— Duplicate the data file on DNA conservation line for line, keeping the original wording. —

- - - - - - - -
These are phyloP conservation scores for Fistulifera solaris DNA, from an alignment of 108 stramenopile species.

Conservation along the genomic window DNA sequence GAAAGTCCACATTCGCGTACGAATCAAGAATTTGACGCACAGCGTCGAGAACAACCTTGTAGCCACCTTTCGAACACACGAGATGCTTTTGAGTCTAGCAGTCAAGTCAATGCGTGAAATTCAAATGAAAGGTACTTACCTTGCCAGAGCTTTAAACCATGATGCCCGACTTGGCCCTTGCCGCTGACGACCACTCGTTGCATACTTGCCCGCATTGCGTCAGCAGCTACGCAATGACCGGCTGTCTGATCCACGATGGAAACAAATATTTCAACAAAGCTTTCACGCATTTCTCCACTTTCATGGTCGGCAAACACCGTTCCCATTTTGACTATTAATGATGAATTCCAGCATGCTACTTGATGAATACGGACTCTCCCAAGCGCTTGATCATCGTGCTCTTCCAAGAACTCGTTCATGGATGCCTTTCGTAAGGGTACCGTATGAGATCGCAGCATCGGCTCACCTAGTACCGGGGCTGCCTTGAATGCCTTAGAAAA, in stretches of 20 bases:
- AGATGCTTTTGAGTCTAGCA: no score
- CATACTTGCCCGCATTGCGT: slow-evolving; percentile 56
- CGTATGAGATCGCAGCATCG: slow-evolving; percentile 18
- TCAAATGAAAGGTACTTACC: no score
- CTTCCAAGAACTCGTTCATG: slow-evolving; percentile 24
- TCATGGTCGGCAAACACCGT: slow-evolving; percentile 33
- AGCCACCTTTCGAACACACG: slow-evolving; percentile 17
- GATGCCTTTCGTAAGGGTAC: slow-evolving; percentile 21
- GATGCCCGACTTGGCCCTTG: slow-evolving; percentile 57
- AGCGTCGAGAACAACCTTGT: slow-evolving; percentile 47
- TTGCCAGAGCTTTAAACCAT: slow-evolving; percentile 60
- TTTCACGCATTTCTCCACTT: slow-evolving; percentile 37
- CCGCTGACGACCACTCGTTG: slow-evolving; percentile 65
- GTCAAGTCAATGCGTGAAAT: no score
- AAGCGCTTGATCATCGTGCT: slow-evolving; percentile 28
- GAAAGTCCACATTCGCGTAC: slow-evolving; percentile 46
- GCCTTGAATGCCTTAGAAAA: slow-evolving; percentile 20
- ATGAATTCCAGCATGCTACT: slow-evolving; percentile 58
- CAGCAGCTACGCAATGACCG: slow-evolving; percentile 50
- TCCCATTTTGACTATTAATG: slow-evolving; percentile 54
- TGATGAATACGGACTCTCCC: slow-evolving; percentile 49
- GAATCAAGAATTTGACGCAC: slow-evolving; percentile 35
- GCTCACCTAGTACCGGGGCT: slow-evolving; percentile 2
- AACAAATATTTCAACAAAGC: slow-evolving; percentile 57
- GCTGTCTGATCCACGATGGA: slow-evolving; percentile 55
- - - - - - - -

These are phyloP conservation scores for Fistulifera solaris DNA, from an alignment of 108 stramenopile species.

Conservation along the genomic window DNA sequence GAAAGTCCACATTCGCGTACGAATCAAGAATTTGACGCACAGCGTCGAGAACAACCTTGTAGCCACCTTTCGAACACACGAGATGCTTTTGAGTCTAGCAGTCAAGTCAATGCGTGAAATTCAAATGAAAGGTACTTACCTTGCCAGAGCTTTAAACCATGATGCCCGACTTGGCCCTTGCCGCTGACGACCACTCGTTGCATACTTGCCCGCATTGCGTCAGCAGCTACGCAATGACCGGCTGTCTGATCCACGATGGAAACAAATATTTCAACAAAGCTTTCACGCATTTCTCCACTTTCATGGTCGGCAAACACCGTTCCCATTTTGACTATTAATGATGAATTCCAGCATGCTACTTGATGAATACGGACTCTCCCAAGCGCTTGATCATCGTGCTCTTCCAAGAACTCGTTCATGGATGCCTTTCGTAAGGGTACCGTATGAGATCGCAGCATCGGCTCACCTAGTACCGGGGCTGCCTTGAATGCCTTAGAAAA, in stretches of 20 bases:
- AGATGCTTTTGAGTCTAGCA: no score
- CATACTTGCCCGCATTGCGT: slow-evolving; percentile 56
- CGTATGAGATCGCAGCATCG: slow-evolving; percentile 18
- TCAAATGAAAGGTACTTACC: no score
- CTTCCAAGAACTCGTTCATG: slow-evolving; percentile 24
- TCATGGTCGGCAAACACCGT: slow-evolving; percentile 33
- AGCCACCTTTCGAACACACG: slow-evolving; percentile 17
- GATGCCTTTCGTAAGGGTAC: slow-evolving; percentile 21
- GATGCCCGACTTGGCCCTTG: slow-evolving; percentile 57
- AGCGTCGAGAACAACCTTGT: slow-evolving; percentile 47
- TTGCCAGAGCTTTAAACCAT: slow-evolving; percentile 60
- TTTCACGCATTTCTCCACTT: slow-evolving; percentile 37
- CCGCTGACGACCACTCGTTG: slow-evolving; percentile 65
- GTCAAGTCAATGCGTGAAAT: no score
- AAGCGCTTGATCATCGTGCT: slow-evolving; percentile 28
- GAAAGTCCACATTCGCGTAC: slow-evolving; percentile 46
- GCCTTGAATGCCTTAGAAAA: slow-evolving; percentile 20
- ATGAATTCCAGCATGCTACT: slow-evolving; percentile 58
- CAGCAGCTACGCAATGACCG: slow-evolving; percentile 50
- TCCCATTTTGACTATTAATG: slow-evolving; percentile 54
- TGATGAATACGGACTCTCCC: slow-evolving; percentile 49
- GAATCAAGAATTTGACGCAC: slow-evolving; percentile 35
- GCTCACCTAGTACCGGGGCT: slow-evolving; percentile 2
- AACAAATATTTCAACAAAGC: slow-evolving; percentile 57
- GCTGTCTGATCCACGATGGA: slow-evolving; percentile 55